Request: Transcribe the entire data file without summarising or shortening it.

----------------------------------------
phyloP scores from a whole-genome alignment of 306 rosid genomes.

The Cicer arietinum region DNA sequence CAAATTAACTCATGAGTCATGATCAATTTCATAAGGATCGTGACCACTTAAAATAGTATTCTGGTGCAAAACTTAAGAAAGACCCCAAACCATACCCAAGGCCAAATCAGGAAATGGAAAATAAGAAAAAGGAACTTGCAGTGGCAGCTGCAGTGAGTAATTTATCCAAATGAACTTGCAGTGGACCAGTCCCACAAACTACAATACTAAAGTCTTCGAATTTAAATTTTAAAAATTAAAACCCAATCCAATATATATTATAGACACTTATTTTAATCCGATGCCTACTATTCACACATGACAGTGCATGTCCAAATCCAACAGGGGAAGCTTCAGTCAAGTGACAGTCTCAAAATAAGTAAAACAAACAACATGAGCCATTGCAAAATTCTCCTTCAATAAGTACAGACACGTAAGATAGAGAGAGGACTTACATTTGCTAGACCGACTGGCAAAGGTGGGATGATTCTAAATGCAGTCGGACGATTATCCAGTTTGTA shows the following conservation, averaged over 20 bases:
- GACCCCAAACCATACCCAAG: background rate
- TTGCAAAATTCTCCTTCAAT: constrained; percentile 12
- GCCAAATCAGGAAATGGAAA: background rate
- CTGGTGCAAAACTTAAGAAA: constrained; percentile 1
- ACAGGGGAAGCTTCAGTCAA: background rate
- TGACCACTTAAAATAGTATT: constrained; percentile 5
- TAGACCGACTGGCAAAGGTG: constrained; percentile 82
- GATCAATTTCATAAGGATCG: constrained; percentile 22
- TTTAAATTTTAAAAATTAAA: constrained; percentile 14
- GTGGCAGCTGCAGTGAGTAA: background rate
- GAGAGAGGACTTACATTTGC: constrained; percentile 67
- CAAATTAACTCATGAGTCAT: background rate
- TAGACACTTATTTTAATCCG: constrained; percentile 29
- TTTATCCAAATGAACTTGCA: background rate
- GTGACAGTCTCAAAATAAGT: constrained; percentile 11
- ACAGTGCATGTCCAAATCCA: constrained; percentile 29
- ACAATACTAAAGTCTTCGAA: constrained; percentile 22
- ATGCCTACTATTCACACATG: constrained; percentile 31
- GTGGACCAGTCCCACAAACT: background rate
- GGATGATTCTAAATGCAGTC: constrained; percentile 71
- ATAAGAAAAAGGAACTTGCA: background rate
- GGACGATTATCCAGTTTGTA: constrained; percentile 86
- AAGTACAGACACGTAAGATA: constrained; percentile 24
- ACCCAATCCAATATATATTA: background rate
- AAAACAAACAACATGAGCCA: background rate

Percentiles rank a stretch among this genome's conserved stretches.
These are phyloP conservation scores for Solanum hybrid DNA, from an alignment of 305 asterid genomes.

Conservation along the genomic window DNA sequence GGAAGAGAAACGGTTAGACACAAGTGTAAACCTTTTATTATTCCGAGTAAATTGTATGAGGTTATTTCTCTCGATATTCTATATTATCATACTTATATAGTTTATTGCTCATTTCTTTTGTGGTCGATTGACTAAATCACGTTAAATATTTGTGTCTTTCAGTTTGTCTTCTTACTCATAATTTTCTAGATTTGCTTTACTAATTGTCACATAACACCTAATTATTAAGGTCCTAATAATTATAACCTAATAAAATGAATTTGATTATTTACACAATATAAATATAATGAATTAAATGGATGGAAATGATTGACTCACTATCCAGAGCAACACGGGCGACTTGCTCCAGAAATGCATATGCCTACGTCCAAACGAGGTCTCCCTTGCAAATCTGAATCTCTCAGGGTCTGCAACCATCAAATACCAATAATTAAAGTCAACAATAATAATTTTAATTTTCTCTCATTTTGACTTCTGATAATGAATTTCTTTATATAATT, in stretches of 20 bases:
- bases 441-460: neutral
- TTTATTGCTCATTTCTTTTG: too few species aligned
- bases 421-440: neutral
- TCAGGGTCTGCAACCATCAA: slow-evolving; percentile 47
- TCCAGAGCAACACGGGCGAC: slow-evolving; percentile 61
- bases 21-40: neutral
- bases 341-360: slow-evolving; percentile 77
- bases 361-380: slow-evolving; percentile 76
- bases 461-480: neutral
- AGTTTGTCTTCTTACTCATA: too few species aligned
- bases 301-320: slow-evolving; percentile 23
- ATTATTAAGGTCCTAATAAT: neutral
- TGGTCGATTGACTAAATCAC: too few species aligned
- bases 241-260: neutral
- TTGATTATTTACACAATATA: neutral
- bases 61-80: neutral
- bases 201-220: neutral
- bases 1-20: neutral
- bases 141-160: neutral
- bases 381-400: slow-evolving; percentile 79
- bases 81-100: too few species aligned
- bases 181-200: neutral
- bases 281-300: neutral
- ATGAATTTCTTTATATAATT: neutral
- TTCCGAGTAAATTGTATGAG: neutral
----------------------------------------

phyloP scores from a whole-genome alignment of 306 rosid genomes.

The Cicer arietinum region DNA sequence CAAATTAACTCATGAGTCATGATCAATTTCATAAGGATCGTGACCACTTAAAATAGTATTCTGGTGCAAAACTTAAGAAAGACCCCAAACCATACCCAAGGCCAAATCAGGAAATGGAAAATAAGAAAAAGGAACTTGCAGTGGCAGCTGCAGTGAGTAATTTATCCAAATGAACTTGCAGTGGACCAGTCCCACAAACTACAATACTAAAGTCTTCGAATTTAAATTTTAAAAATTAAAACCCAATCCAATATATATTATAGACACTTATTTTAATCCGATGCCTACTATTCACACATGACAGTGCATGTCCAAATCCAACAGGGGAAGCTTCAGTCAAGTGACAGTCTCAAAATAAGTAAAACAAACAACATGAGCCATTGCAAAATTCTCCTTCAATAAGTACAGACACGTAAGATAGAGAGAGGACTTACATTTGCTAGACCGACTGGCAAAGGTGGGATGATTCTAAATGCAGTCGGACGATTATCCAGTTTGTA shows the following conservation, averaged over 20 bases:
- GACCCCAAACCATACCCAAG: background rate
- TTGCAAAATTCTCCTTCAAT: constrained; percentile 12
- GCCAAATCAGGAAATGGAAA: background rate
- CTGGTGCAAAACTTAAGAAA: constrained; percentile 1
- ACAGGGGAAGCTTCAGTCAA: background rate
- TGACCACTTAAAATAGTATT: constrained; percentile 5
- TAGACCGACTGGCAAAGGTG: constrained; percentile 82
- GATCAATTTCATAAGGATCG: constrained; percentile 22
- TTTAAATTTTAAAAATTAAA: constrained; percentile 14
- GTGGCAGCTGCAGTGAGTAA: background rate
- GAGAGAGGACTTACATTTGC: constrained; percentile 67
- CAAATTAACTCATGAGTCAT: background rate
- TAGACACTTATTTTAATCCG: constrained; percentile 29
- TTTATCCAAATGAACTTGCA: background rate
- GTGACAGTCTCAAAATAAGT: constrained; percentile 11
- ACAGTGCATGTCCAAATCCA: constrained; percentile 29
- ACAATACTAAAGTCTTCGAA: constrained; percentile 22
- ATGCCTACTATTCACACATG: constrained; percentile 31
- GTGGACCAGTCCCACAAACT: background rate
- GGATGATTCTAAATGCAGTC: constrained; percentile 71
- ATAAGAAAAAGGAACTTGCA: background rate
- GGACGATTATCCAGTTTGTA: constrained; percentile 86
- AAGTACAGACACGTAAGATA: constrained; percentile 24
- ACCCAATCCAATATATATTA: background rate
- AAAACAAACAACATGAGCCA: background rate

Percentiles rank a stretch among this genome's conserved stretches.
These are phyloP conservation scores for Solanum hybrid DNA, from an alignment of 305 asterid genomes.

Conservation along the genomic window DNA sequence GGAAGAGAAACGGTTAGACACAAGTGTAAACCTTTTATTATTCCGAGTAAATTGTATGAGGTTATTTCTCTCGATATTCTATATTATCATACTTATATAGTTTATTGCTCATTTCTTTTGTGGTCGATTGACTAAATCACGTTAAATATTTGTGTCTTTCAGTTTGTCTTCTTACTCATAATTTTCTAGATTTGCTTTACTAATTGTCACATAACACCTAATTATTAAGGTCCTAATAATTATAACCTAATAAAATGAATTTGATTATTTACACAATATAAATATAATGAATTAAATGGATGGAAATGATTGACTCACTATCCAGAGCAACACGGGCGACTTGCTCCAGAAATGCATATGCCTACGTCCAAACGAGGTCTCCCTTGCAAATCTGAATCTCTCAGGGTCTGCAACCATCAAATACCAATAATTAAAGTCAACAATAATAATTTTAATTTTCTCTCATTTTGACTTCTGATAATGAATTTCTTTATATAATT, in stretches of 20 bases:
- bases 441-460: neutral
- TTTATTGCTCATTTCTTTTG: too few species aligned
- bases 421-440: neutral
- TCAGGGTCTGCAACCATCAA: slow-evolving; percentile 47
- TCCAGAGCAACACGGGCGAC: slow-evolving; percentile 61
- bases 21-40: neutral
- bases 341-360: slow-evolving; percentile 77
- bases 361-380: slow-evolving; percentile 76
- bases 461-480: neutral
- AGTTTGTCTTCTTACTCATA: too few species aligned
- bases 301-320: slow-evolving; percentile 23
- ATTATTAAGGTCCTAATAAT: neutral
- TGGTCGATTGACTAAATCAC: too few species aligned
- bases 241-260: neutral
- TTGATTATTTACACAATATA: neutral
- bases 61-80: neutral
- bases 201-220: neutral
- bases 1-20: neutral
- bases 141-160: neutral
- bases 381-400: slow-evolving; percentile 79
- bases 81-100: too few species aligned
- bases 181-200: neutral
- bases 281-300: neutral
- ATGAATTTCTTTATATAATT: neutral
- TTCCGAGTAAATTGTATGAG: neutral